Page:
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In disaster mitigation planning for future large earthquakes, seismic ground motion predictions are a crucial part of early warning systems and seismic hazard mapping. The way the ground moves depends on how the soil layers amplify the seismic waves (described in a mathematical site “amplification factor”). However, geophysical explorations to understand soil conditions are costly, limiting characterization of site amplification factors to date.
A new study by researchers from Hiroshima University published on April 5 in the Bulletin of the Seismological Society of America introduced a novel artificial intelligence (AI)-based technique for estimating site amplification factors from data on ambient vibrations or microtremors of the ground.
A team of researchers at Hiroshima University introduced a novel AI-based technique to estimate site-specific impacts of earthquakes. (Image courtesy of Hiroyuki Miura, Hiroshima University)
Subsurface soil conditions, which determine how earthquakes affect a site, vary substantially. Softer soils, for example, tend to amplify ground motion from an earthquake, while hard substrates may dampen it. Ambient vibrations of the ground or microtremors that occur all over the Earth’s surface caused by human or atmospheric disturbances can be used to investigate soil conditions. Measuring microtremors provides valuable information about the amplification factor (AF) of a site, thus its vulnerability to damage from earthquakes due to its response to tremors.
The recent study from Hiroshima University researchers introduced a new way to estimate site effects from microtremor data. “The proposed method would contribute to more accurate and more detailed seismic ground motion predictions for future earthquakes,” says lead author and associate professor Hiroyuki Miura in the Graduate School of Advanced Science and Engineering. The study investigated the relationship between microtremor data and site amplification factors using a deep neural network with the goal of developing a model that could be applied at any site worldwide.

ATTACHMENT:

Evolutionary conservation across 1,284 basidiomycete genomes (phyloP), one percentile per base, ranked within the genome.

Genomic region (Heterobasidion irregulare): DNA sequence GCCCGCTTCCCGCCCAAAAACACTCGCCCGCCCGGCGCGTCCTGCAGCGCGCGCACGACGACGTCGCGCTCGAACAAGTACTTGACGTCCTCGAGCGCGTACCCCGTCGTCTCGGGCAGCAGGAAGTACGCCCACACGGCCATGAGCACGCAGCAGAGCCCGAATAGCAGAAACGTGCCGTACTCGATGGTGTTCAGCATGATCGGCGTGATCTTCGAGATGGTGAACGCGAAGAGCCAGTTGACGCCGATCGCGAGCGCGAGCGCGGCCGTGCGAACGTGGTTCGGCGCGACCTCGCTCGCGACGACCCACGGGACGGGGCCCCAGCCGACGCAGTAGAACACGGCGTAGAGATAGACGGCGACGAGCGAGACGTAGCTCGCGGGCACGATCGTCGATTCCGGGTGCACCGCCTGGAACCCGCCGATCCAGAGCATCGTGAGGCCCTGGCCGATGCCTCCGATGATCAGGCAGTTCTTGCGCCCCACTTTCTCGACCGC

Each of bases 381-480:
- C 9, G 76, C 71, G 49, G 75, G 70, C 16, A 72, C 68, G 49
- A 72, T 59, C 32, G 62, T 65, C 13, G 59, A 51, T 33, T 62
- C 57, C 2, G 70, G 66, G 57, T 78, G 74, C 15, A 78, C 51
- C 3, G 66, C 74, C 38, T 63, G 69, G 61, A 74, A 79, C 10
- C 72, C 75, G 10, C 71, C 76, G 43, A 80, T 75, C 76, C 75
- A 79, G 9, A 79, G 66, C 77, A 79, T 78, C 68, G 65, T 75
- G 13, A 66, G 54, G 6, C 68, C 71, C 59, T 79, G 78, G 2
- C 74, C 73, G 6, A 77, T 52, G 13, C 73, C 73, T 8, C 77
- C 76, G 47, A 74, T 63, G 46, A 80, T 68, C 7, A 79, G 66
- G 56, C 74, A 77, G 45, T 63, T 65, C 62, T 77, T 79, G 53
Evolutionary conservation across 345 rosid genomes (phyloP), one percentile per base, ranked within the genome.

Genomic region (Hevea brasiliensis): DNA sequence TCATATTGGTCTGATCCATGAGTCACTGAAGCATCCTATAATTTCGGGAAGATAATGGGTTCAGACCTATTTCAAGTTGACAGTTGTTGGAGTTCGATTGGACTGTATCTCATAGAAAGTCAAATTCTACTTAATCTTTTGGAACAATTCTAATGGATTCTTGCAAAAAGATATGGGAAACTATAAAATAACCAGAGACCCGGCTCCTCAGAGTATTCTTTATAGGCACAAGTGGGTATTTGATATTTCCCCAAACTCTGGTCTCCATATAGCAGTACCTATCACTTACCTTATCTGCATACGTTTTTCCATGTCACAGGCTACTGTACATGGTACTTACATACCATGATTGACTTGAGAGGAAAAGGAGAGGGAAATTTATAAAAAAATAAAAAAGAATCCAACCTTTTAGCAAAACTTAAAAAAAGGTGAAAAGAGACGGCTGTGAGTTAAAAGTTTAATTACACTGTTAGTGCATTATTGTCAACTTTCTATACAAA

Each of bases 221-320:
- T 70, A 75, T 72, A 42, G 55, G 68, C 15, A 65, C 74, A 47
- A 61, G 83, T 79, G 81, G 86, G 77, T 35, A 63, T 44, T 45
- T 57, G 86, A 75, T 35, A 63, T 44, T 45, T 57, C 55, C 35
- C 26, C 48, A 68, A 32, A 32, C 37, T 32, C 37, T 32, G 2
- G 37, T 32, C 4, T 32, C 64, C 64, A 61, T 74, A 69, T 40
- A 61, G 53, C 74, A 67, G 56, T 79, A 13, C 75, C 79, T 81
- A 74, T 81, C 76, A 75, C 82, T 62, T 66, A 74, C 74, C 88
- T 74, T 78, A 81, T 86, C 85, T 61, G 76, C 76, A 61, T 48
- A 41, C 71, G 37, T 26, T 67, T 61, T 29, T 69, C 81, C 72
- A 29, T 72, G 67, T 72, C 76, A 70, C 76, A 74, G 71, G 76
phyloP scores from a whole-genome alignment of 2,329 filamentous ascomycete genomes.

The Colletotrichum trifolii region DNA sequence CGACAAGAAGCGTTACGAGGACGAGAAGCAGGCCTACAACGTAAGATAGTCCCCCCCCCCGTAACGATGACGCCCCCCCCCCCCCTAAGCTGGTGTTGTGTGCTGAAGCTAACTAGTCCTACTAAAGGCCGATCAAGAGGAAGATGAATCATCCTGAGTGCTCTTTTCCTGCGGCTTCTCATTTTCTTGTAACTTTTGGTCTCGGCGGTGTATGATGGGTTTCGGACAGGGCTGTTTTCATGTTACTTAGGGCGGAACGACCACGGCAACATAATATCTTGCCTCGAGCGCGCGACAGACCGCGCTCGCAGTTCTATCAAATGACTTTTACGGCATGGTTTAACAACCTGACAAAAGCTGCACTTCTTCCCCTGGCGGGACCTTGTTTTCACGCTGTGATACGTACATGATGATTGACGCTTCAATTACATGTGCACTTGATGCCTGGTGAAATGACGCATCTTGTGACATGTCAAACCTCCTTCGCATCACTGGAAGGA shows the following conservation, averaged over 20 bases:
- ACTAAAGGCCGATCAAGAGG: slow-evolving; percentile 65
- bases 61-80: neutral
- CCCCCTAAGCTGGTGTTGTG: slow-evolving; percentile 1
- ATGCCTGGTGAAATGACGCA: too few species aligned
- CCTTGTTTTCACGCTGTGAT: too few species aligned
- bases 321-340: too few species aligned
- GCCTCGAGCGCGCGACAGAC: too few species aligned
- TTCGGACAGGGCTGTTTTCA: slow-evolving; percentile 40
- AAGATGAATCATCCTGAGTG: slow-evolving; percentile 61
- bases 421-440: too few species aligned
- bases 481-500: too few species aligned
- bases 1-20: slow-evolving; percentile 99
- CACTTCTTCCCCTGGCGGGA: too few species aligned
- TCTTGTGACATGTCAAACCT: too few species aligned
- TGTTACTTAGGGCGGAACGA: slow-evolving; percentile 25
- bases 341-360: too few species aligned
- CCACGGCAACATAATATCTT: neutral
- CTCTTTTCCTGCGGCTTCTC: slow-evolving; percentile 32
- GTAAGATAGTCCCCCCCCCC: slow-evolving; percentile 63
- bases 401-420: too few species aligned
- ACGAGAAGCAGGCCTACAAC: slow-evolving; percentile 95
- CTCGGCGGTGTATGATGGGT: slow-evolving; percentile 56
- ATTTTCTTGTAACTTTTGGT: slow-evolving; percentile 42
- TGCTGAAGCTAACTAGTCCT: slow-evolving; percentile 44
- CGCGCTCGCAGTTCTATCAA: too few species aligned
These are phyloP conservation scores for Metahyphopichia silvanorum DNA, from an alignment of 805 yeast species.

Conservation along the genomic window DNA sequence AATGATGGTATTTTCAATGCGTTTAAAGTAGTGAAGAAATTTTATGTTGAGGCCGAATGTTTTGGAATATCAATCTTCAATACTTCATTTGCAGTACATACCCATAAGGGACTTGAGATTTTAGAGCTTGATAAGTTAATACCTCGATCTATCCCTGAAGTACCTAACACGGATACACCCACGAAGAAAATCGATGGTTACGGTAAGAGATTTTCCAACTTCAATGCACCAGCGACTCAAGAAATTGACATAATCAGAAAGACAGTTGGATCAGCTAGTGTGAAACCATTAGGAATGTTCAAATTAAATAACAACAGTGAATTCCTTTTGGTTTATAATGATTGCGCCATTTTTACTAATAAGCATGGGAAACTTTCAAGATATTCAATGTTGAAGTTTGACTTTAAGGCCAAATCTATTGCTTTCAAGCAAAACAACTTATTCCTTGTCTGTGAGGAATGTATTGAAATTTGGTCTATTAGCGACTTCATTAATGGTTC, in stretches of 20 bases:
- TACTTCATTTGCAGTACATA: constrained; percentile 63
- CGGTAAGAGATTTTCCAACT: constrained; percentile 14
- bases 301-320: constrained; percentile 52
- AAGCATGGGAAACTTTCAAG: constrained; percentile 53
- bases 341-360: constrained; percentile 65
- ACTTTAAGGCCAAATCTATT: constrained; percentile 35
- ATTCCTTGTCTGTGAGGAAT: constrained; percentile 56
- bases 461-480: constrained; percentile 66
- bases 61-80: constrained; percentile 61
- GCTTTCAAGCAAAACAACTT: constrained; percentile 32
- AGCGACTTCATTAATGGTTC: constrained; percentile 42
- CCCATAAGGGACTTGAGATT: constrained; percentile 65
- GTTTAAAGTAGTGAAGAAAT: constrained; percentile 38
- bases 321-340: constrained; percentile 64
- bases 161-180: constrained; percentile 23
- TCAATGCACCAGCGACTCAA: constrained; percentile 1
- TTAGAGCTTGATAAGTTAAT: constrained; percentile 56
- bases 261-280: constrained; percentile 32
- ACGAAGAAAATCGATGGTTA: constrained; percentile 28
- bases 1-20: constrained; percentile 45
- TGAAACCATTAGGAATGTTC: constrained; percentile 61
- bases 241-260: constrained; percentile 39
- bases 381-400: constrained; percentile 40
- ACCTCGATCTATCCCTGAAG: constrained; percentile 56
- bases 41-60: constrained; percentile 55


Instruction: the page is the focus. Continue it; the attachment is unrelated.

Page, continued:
The photo shows microtremor sensor and laptop computer used in this study. Ambient vibrations observed by sensor are digitally recorded in computer through cable. The display of the computer shows three components of vibrations monitoring in real-time. (Photo courtesy of Hiroyuki Miura, Hiroshima University)
The researchers looked into a common method known as Horizontal-to-vertical spectral ratios (MHVR) which is usually used to estimate the resonant frequency of the seismic ground. It can be generated from microtremor data; ambient seismic vibrations are analyzed in three dimensions to figure out the resonant frequency of sediment layers on top of bedrock as they vibrate. Previous research has shown, however, that MHVR cannot reliably be used directly as the site amplification factor. So, this study proposed a deep neural network model for estimating site amplification factors from the MHVR data.
The study used 2012-2020 microtremor data from 105 sites in the Chugoku district of western Japan. The sites are part of Japan’s national seismograph network that contains about 1700 observation stations distributed in a uniform grid at 20 km intervals across Japan. Using a generalized spectral inversion technique, which separates out the parameters of source, propagation, and site, the researchers analyzed site-specific amplifications.
Data from each site were divided into a training set, a validation set, and a test set. The training set were used to teach a deep neural network. The validation set were used in the network’s iterative optimization of a model to describe the relationship between the microtremor MHVRs and the site amplification factors. The test data were a completely unknown set used to evaluate the performance of the model.
The model performed well on the test data, demonstrating its potential as a predictive tool for characterizing site amplification factors from microtremor data. However, notes Miura, “the number of training samples analyzed in this study (80) sites is still limited,” and should be expanded before assuming that the neural network model applies nationwide or globally. The researchers hope to further optimize the model with a larger dataset.
Rapid and cost-effective techniques are needed for more accurate seismic ground motion prediction since the relationship is not always linear. Explains Miura, “By applying the proposed method, site amplification factors can be automatically and accurately estimated from microtremor data observed at arbitrary site.” Going forward, the study authors aim to continue to refine advanced AI techniques to evaluate the nonlinear responses of the ground to earthquakes.
Authors of the paper are Da Pan, Hiroyuki Miura, Tatsuo Kanno, Michiko Shigefuji, and Tetsuo Abiru.
Ambient vibrations of ground are being recorded at a seismic observation station of Kyoshin Network (K-NET), a nation-wide strong-motion seismograph network in Japan since 1996. Seismograph is installed inside white cage. (Photo courtesy of Hiroyuki Miura, Hiroshima University)
About the study
Journal: Bulletin of the Seismological Society of America
Title: Deep-Neural-Network-Based Estimation of Site Amplification Factor from Microtremor H/V Spectral Ratio
Authors: Da Pan, Hiroyuki Miura, Tatsuo Kanno, Michiko Shigefuji & Tetsuo Abiru
Office of Research and Academia-Government-Community Collaboration, Hiroshima University